Okay, who doesn’t like to be seen? Raise your hand. I’m talking about the kind of seen where you get to be yourself, you’re not endlessly (or even occasionally) editing yourself. Where you can freely use the language of spirit and healing, where you feel completely comfortable talking about that time you bought a cute throw pillow at the flea market and I’m serious, it was haunted. Where you say to the little dog, “wow look at those beautiful choppers!” and the dog laughs, tilts its head and opens its mouth wider so you can get a better look. It was a miniature schnauzer. I love them because they usually look so disapproving, then turn out to be hilarious.
I’ll never forget the day I saw a big, red spider on the wall of my office. This was years ago. I tried and tried to get that spider into a paper cup to take it outside and it raced around madly, just out of reach. Eventually I slapped my hand against the wall and said irritably, “if you want to go outside where it’s safe, you’re going to have to get on my hand.” It got on my hand. There was a lot of screeching from my office mates and after that people would remark that I was a spider whisperer and other nonsense – c’mon people, a “whisperer” refers to a training method and I’ve never trained a single spider. After that, care was taken not to call attention to other ways of doing things that might be considered odd. But there were lots of dogs at that job, maybe half a dozen per day, so there were many, many opportunities to talk to animals as if they were people because, why wouldn’t you? The funny part was, the business was very New Age-y, for lack of a better descriptor. There probably wasn’t a person there who couldn’t handle anything I might fling into a conversation, but still I edited myself.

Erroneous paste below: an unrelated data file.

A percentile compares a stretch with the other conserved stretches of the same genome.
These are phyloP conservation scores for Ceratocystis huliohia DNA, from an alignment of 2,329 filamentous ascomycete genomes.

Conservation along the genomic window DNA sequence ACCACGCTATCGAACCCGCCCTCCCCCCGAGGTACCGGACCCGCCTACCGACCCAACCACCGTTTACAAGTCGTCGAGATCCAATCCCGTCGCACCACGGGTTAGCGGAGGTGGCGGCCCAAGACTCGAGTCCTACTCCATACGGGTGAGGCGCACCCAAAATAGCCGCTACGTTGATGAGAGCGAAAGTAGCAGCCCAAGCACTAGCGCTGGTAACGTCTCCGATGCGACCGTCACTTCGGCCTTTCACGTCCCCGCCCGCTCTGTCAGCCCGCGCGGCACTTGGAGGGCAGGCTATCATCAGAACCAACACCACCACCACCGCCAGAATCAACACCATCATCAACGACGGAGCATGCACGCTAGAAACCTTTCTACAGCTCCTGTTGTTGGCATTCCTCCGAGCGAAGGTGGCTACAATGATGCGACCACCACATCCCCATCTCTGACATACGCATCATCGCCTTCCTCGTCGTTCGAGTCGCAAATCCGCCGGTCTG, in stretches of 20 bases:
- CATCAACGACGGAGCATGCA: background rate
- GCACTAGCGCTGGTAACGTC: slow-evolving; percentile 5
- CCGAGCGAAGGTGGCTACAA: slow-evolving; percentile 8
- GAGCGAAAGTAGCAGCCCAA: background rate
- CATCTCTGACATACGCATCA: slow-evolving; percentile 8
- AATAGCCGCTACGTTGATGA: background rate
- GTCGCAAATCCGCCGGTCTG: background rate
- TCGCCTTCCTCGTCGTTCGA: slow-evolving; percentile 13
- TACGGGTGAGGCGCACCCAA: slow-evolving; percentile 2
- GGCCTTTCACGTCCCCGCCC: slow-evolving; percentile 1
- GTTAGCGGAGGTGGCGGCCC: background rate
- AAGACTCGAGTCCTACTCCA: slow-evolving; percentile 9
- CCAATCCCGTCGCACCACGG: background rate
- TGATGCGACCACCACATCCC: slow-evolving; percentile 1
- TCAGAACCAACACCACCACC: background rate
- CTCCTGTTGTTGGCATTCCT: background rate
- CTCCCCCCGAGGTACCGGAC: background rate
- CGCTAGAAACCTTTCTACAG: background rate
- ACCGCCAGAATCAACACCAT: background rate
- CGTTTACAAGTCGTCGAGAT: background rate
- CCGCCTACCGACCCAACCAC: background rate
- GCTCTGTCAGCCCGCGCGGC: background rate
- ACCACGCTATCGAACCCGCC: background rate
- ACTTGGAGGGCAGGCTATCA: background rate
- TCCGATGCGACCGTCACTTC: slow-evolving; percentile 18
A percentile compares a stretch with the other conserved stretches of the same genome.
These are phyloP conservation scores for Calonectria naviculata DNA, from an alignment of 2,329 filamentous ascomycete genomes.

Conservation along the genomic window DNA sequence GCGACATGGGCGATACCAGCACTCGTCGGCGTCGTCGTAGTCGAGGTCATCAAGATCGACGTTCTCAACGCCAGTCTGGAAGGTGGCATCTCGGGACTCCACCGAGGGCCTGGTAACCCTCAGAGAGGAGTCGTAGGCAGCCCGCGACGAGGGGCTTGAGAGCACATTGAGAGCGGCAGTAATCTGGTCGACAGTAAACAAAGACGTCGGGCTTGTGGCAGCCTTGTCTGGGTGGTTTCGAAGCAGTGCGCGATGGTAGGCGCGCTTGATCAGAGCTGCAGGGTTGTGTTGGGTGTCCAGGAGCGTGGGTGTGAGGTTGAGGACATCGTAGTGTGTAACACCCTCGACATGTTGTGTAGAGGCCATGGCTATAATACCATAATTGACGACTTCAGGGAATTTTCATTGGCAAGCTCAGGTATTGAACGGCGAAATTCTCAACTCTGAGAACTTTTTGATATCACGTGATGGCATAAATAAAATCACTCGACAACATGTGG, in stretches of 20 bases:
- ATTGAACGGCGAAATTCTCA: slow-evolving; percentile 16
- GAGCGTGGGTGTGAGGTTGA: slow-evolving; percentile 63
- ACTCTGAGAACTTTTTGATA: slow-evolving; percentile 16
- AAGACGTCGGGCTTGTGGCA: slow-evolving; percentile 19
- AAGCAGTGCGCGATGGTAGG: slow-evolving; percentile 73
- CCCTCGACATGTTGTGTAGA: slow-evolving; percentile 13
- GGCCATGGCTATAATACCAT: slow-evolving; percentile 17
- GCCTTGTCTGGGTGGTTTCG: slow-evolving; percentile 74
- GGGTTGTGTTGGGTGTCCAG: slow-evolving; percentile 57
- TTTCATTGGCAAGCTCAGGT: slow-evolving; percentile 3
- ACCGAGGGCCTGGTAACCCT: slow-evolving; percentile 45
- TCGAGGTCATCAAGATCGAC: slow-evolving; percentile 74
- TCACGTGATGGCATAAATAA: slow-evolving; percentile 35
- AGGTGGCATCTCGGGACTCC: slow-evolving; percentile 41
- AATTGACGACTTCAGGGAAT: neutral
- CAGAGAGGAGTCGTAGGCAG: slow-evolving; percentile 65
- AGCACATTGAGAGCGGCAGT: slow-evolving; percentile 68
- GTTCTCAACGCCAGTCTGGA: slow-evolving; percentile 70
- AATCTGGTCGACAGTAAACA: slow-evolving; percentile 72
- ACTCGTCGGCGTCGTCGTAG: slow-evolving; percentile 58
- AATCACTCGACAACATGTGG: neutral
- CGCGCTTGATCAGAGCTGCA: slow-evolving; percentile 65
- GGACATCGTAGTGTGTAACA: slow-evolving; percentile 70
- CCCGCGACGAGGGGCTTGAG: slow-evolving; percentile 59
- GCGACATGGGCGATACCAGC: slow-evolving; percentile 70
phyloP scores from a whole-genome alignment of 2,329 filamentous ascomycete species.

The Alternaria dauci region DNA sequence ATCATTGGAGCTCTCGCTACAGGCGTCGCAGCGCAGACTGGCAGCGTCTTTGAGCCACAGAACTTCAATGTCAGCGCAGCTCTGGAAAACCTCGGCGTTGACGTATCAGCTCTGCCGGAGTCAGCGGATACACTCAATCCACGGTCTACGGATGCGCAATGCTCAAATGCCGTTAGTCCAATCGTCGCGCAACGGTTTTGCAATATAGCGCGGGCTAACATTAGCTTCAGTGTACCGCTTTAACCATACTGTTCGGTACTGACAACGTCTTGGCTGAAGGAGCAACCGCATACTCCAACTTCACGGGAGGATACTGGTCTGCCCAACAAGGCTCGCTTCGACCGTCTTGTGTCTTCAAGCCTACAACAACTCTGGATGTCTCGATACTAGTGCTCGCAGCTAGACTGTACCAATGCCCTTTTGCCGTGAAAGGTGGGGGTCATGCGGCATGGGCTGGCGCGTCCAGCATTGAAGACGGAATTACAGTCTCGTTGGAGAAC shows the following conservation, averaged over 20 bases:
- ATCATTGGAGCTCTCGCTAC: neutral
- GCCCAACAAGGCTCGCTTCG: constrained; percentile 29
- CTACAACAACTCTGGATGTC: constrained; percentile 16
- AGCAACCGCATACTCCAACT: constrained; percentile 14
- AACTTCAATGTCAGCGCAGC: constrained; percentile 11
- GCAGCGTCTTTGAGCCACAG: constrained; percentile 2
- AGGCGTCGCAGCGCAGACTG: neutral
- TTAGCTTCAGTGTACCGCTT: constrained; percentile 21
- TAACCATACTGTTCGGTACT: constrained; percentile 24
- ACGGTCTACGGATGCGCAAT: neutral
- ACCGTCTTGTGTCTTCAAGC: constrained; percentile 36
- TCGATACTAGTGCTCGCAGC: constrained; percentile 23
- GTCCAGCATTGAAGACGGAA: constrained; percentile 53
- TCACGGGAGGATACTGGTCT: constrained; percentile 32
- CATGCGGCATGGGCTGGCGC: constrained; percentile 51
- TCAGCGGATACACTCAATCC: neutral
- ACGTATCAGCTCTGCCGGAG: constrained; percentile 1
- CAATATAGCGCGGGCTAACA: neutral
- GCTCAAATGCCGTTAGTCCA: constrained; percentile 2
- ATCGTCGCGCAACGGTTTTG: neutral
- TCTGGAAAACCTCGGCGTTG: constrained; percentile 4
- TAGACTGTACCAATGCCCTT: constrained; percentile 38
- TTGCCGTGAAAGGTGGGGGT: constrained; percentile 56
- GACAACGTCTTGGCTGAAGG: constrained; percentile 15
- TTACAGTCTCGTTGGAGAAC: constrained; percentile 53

Why? Astrologically I have Mars in Libra and that’s a people-pleaser. It’s my inner warrior, needing everyone around me to be comfortable, in the house of my personal identity. I want to groan just writing this. It’s one foot on the gas and two on the brakes, and makes about that much sense. It’s been years, and I’ve moved a lot of energy. I still recognize that tendency to protect my truth but now I can work with it.
My daughter eats up the Clairvoyant information and shares it with her friends at college, so when someone is complaining about how hard something is she’ll confidently toss out, “Well, you chose this life. You wanted to go through this because you knew how much you’d grow.” It’s said that children are the next higher octave of a parent’s energy and there she is, scattering little pearls of energy wisdom around like seeds. She tells me, “I have to! We’re here to teach each other, Mom.” I reflect on how much care goes into speaking my truth, in comparison. Yes, it is important to know who can have certain kinds of information. But sometimes it’s good to jolt a person out of their comfort zone, like when Cher slaps Nicolas Cage in Moonstruck.